It appears that a decision has been made to allow the Superintendent to determine if students who are short of units may cross the stage at graduation. Let me stir the embers a bit about that choice.
This seems untenable on several fronts. It will saddle Superintendent Hogan with a task well below his pay grade. To make a well considered decision, he will have to consult with the school principal, and perhaps the student, his or her teachers, parents, school deans and past records of the student's academic and behaviorial issues. This will have to be done in the last two or three days of the school term. This process could be multiplied by five, or ten or twenty students from the two schools. Is this what we want our Superintendent doing near the end of the school year? Having to decide who walks and who doesn't in this short time period could wind up with a blanket decision that all walk or none walk.
More importantly perhaps is the question of what happens to the behavior of two distinct groups affected by this process. Marginal students on the cusp of graduation may ease off given the option of being included in the ceremony regardless. They may not have the same incentive to pass that last class or two that has historically existed. Likewise their teachers may not have the same push to work with these youngsters to overcome their academic difficiencies, or ennui, or fear of failure, or home difficulties or whatever has led them to their precarious position the last week of school.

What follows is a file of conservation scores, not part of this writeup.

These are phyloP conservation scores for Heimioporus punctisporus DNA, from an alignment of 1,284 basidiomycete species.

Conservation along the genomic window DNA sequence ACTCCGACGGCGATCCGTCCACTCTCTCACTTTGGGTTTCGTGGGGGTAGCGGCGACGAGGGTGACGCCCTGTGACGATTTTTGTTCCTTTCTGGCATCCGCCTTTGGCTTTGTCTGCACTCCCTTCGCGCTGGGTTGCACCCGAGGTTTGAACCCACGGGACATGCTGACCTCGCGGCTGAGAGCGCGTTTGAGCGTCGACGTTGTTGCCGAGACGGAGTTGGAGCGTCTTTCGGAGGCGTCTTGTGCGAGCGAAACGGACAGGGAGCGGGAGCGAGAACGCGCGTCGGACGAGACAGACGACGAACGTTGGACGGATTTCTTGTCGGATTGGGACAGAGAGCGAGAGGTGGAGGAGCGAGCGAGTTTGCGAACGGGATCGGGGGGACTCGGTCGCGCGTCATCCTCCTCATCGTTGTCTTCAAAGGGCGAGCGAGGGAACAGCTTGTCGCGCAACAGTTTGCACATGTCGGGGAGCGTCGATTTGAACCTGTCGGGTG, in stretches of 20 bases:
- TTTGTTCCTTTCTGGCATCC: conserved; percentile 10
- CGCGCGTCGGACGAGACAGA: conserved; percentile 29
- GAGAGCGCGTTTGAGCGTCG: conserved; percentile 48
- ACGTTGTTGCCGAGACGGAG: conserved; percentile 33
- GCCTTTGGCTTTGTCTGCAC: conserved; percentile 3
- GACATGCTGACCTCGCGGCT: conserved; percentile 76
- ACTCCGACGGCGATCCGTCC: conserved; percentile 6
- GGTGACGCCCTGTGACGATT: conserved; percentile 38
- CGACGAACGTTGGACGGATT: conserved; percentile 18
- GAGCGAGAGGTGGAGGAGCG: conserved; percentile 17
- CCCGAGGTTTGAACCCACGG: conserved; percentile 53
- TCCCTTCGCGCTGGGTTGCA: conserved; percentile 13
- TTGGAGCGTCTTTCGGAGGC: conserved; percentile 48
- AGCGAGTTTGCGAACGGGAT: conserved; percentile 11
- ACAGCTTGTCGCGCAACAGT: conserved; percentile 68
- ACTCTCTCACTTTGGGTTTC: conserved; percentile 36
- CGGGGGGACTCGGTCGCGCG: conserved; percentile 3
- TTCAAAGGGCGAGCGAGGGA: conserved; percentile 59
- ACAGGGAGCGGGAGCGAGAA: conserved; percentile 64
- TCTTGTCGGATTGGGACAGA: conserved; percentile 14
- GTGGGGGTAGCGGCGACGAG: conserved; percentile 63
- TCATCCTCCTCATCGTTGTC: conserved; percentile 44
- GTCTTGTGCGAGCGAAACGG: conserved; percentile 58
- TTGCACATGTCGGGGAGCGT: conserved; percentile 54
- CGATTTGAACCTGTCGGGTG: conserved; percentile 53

Lastly, if given a free pass across the stage, too many of these students who, under traditional standards would have made the grades and received their diplomas, will now fade away into the less structured arena of self motivation to attend summer school or adult school. That's a precarious scenario given that a fair number of these youngsters weren't as motivated as their peers to, you know, do the required work when they had to attend school.